Library assessment

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Library assessment is a process undertaken by libraries to learn about the needs of users (and non-users) and to evaluate how well they support these needs, in order to improve library facilities, services and resources. In many libraries successful library assessment is dependent on the existence of a 'culture of assessment' in the library[1] whose goal is to involve the entire library staff in the assessment process and to improve customer service.

Although most academic libraries have collected data on the size and use of their collections for decades, it is only since the late 1990s that many have embarked on a systematic process of assessment (see sample workplans)[2][3] by surveying their users as well as their collections.[4] Today, many academic libraries have created the position of Library Assessment Manager[5] in order to coordinate and oversee their assessment activities. In addition, many libraries publish on their web sites the improvements that were implemented following their surveys[6][7][8][9] as a way of demonstrating accountability to survey participants.

Several libraries have undertaken renovation or expansion projects as a result of their assessment activities[10] as well as enhance resource discovery tools, improve web site usability and stop redundant services.[11]


In order to determine what is important to library users and how satisfied they are with services, resources and physical space, library assessment utilizes a variety of research methods such as:[12][13] website usability testing, observation, 'In-Library Use' surveys,[14] focus groups, interviews, wayfinding, balanced scorecard, furniture usability, photo and mapping surveys, organizational climate, statistics and satisfaction surveys. The most widely used library satisfaction survey is LibQUAL+,[15] a service quality evaluation survey developed by the Association of Research Libraries (ARL) based on ServQUAL. Other satisfaction surveys are: the SCONUL Satisfaction Survey,[16] Insync Surveys (formerly Rodski),[17] and Counting Opinions LibSat survey.[18] During last decades diffusion of public sector evaluation culture created prerequisites for libraries to guide public administration principles. It enables public administration institutions and libraries among them to activate assessment of their activities. Even some authors suggested public administration approach for assessment of the library performance, that based on the following criteria's: (i) library infrastructure; (ii) innovations; (iii) human resources; (iv) quality of the place.[19]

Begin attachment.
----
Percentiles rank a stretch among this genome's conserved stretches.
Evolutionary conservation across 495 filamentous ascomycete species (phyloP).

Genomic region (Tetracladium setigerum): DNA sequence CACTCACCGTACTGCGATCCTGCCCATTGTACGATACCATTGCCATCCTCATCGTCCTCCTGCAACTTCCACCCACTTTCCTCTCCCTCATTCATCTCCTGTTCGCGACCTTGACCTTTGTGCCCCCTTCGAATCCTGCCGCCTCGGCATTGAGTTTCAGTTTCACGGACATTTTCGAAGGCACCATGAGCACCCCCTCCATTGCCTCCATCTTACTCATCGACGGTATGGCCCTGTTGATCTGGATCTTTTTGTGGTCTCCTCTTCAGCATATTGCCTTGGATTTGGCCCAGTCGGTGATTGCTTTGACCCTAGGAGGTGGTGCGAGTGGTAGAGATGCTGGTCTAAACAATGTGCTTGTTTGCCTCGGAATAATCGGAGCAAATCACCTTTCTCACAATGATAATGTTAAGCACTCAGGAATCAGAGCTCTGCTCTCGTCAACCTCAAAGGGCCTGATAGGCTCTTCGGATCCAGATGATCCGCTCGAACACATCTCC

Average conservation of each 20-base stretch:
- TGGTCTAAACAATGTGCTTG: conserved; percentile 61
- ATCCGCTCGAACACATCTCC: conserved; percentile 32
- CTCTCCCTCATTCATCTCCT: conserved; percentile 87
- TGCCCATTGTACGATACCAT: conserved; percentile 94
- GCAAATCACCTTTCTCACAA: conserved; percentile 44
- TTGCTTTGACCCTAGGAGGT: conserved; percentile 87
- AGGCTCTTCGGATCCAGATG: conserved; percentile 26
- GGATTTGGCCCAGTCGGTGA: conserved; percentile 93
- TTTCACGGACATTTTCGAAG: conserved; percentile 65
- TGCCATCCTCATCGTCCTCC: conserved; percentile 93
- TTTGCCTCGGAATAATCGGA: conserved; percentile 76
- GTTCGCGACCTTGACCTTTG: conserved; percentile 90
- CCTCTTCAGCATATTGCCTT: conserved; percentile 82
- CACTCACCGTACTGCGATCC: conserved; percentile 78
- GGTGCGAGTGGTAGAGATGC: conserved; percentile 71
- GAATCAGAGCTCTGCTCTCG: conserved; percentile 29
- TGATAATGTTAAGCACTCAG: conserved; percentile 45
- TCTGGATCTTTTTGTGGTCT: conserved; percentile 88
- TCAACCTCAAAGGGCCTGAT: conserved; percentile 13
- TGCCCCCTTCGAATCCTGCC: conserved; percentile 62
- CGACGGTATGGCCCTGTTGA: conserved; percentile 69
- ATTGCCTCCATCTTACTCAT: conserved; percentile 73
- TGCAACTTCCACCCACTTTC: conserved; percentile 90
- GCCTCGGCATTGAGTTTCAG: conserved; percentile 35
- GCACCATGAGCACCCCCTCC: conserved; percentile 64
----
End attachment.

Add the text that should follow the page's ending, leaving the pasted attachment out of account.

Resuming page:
USA, UK, Australia and Israel[edit]

Cornell University Mann Library

Although library assessment has become almost ubiquitous in United States, Australia, UK and some European countries such as Italy and Denmark since 2000,[20][21] it is still relatively uncommon elsewhere. Below are a selection of library assessment sites that show the multitude of activities undertaken by assessment teams: University of Washington, USA;[22] University of Virginia, USA;[23] University of York, UK,[24] Council of Australian University Libraries (CAUL).[25]

One notable exception is Israel whose University of Haifa Younes and Soraya Nazarian Library began a systematic process of library assessment in 2007, and has been conducting a Hebrew version of the University of Washington's 'In-Library Use' survey[26] since 2008, and LibQUAL+ Lite (also in Hebrew)[27][28] since 2009 in three-yearly cycles.

University of Haifa, Library Assessment Team receiving the Finkler Prize for Information, 2012


The library assessment community holds two biennial conferences: the Library Assessment Conference (LAC)[29] in USA and the Library Performance Measurement Conference (LibPMC),[30] formerly the Northumbria Performance Measurement Conference[31] which is generally held in Europe. Also relevant are the annual Qualitative and Quantitative Methods in Libraries Conference (QQML)[32] and the annual Evidence Based Library and Information Practice Conference (EBLIP).[33]